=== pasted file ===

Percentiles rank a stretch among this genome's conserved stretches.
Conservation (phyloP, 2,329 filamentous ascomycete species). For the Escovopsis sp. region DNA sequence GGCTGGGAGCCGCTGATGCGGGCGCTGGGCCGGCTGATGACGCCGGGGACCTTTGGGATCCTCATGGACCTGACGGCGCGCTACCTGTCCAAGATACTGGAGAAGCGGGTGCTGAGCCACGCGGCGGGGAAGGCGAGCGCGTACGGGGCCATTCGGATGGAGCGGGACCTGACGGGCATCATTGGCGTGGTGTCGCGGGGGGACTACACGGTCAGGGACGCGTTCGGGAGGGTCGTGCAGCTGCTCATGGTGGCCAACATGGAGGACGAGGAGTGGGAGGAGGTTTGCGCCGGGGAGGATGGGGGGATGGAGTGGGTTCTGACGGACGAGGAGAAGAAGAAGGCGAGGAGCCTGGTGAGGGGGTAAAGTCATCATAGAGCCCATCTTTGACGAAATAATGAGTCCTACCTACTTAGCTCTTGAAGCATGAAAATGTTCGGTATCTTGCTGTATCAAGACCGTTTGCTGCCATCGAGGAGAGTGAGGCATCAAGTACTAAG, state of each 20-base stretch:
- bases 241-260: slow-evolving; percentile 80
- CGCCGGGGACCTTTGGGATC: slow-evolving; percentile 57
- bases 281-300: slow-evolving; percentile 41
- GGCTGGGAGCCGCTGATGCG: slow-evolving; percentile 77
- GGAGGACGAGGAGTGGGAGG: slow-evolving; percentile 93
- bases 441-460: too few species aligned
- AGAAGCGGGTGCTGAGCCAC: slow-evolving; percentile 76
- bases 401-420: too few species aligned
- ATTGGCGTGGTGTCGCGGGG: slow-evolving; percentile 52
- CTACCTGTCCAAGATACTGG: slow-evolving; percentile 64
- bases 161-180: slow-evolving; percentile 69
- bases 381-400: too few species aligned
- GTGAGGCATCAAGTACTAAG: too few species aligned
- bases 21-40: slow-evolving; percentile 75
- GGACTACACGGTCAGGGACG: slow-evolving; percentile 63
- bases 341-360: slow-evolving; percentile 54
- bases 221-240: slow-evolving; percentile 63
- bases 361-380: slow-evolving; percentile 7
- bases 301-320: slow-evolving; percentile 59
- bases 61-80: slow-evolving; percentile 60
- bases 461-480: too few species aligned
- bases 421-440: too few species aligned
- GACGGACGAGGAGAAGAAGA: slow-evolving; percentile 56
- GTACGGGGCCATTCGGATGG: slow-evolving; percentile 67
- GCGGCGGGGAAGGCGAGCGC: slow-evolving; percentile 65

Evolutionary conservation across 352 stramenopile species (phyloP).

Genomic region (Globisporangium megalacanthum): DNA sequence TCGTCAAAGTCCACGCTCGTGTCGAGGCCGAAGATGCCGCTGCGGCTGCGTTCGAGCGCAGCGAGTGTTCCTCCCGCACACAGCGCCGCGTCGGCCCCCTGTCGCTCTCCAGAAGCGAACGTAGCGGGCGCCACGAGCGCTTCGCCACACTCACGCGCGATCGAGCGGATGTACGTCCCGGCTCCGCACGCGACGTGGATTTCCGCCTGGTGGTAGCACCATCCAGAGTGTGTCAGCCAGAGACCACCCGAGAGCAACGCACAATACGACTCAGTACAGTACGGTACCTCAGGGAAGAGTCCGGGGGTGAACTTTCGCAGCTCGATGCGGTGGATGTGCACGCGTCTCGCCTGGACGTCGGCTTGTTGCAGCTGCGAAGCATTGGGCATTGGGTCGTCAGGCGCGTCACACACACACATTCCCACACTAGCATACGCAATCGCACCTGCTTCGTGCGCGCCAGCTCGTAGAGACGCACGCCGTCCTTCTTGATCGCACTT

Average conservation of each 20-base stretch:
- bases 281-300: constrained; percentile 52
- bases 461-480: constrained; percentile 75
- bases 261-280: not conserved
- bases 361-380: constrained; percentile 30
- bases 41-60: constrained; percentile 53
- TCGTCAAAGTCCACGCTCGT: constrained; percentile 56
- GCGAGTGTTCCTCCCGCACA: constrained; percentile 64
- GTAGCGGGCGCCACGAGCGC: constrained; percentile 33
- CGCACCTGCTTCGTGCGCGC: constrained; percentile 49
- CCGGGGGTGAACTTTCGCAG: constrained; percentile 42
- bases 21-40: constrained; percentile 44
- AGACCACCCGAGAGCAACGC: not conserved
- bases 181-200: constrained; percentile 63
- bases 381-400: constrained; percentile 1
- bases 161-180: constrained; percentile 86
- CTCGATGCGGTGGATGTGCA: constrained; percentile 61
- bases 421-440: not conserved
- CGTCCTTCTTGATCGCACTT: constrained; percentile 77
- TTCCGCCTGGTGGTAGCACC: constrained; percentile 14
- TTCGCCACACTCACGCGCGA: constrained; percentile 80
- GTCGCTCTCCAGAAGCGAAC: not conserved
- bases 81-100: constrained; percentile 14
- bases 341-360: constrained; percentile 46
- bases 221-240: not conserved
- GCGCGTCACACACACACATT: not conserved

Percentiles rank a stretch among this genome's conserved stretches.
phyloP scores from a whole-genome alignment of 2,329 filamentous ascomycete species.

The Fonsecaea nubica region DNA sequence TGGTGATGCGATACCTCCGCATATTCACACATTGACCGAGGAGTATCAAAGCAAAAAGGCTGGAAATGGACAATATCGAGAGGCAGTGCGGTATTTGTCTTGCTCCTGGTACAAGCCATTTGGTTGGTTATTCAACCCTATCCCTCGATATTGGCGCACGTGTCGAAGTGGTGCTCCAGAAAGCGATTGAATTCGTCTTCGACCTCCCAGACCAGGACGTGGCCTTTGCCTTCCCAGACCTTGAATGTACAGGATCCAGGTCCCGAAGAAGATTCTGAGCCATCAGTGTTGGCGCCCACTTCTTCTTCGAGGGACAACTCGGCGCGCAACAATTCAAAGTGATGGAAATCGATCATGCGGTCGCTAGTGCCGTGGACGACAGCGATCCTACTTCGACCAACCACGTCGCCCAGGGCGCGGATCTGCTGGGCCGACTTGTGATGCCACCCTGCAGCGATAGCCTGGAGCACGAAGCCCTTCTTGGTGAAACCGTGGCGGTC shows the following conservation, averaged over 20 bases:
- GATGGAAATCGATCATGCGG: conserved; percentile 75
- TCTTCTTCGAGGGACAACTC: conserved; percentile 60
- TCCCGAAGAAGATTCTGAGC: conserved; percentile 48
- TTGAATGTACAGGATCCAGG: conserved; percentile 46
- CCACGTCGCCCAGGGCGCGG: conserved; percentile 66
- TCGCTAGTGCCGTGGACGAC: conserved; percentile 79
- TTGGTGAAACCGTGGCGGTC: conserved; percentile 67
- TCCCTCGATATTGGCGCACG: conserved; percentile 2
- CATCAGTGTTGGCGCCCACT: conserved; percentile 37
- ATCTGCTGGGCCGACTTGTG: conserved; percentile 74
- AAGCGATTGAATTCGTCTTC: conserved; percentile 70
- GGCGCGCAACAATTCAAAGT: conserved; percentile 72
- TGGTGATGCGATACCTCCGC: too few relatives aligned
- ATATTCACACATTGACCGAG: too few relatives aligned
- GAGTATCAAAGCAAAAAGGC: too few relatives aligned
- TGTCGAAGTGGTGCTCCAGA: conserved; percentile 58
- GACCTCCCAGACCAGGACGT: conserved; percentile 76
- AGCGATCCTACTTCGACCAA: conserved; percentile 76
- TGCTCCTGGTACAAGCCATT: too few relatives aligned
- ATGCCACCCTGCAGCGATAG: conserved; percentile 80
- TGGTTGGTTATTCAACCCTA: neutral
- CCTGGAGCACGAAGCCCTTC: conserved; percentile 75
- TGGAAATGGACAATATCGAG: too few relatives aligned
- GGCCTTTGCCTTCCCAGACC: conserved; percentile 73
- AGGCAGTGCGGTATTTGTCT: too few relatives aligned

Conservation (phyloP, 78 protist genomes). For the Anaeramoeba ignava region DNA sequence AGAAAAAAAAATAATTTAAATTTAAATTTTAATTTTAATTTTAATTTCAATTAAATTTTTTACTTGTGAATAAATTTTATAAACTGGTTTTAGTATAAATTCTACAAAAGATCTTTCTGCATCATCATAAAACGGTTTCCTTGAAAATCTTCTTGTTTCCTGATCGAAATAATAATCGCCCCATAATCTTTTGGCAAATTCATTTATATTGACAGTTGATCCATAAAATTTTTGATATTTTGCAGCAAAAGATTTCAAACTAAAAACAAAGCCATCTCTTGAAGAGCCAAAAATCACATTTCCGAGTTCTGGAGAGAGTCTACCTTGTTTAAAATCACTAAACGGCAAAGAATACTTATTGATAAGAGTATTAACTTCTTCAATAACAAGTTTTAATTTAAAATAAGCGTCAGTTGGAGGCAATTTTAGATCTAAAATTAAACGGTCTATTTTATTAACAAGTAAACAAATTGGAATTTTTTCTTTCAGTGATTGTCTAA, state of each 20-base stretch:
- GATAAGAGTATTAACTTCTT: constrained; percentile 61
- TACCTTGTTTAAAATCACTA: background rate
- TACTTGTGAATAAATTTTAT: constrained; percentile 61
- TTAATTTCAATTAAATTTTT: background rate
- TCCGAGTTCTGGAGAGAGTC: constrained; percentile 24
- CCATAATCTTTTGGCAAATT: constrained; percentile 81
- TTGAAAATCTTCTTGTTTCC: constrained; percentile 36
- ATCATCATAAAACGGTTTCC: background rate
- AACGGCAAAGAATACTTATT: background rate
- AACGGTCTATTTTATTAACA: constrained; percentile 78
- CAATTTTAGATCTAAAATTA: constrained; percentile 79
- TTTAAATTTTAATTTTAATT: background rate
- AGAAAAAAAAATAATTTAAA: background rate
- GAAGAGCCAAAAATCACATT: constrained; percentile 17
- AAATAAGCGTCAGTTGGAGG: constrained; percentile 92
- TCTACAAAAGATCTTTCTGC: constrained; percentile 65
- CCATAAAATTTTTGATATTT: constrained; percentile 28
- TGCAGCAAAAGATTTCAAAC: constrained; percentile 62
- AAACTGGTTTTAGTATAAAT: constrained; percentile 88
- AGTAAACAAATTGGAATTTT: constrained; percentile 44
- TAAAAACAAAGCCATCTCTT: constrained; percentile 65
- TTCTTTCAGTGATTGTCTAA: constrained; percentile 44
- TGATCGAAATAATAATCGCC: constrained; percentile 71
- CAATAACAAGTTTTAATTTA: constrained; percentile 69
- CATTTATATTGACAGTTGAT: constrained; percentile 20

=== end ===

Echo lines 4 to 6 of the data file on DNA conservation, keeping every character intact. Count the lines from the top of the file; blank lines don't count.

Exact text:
- CGCCGGGGACCTTTGGGATC: slow-evolving; percentile 57
- bases 281-300: slow-evolving; percentile 41
- GGCTGGGAGCCGCTGATGCG: slow-evolving; percentile 77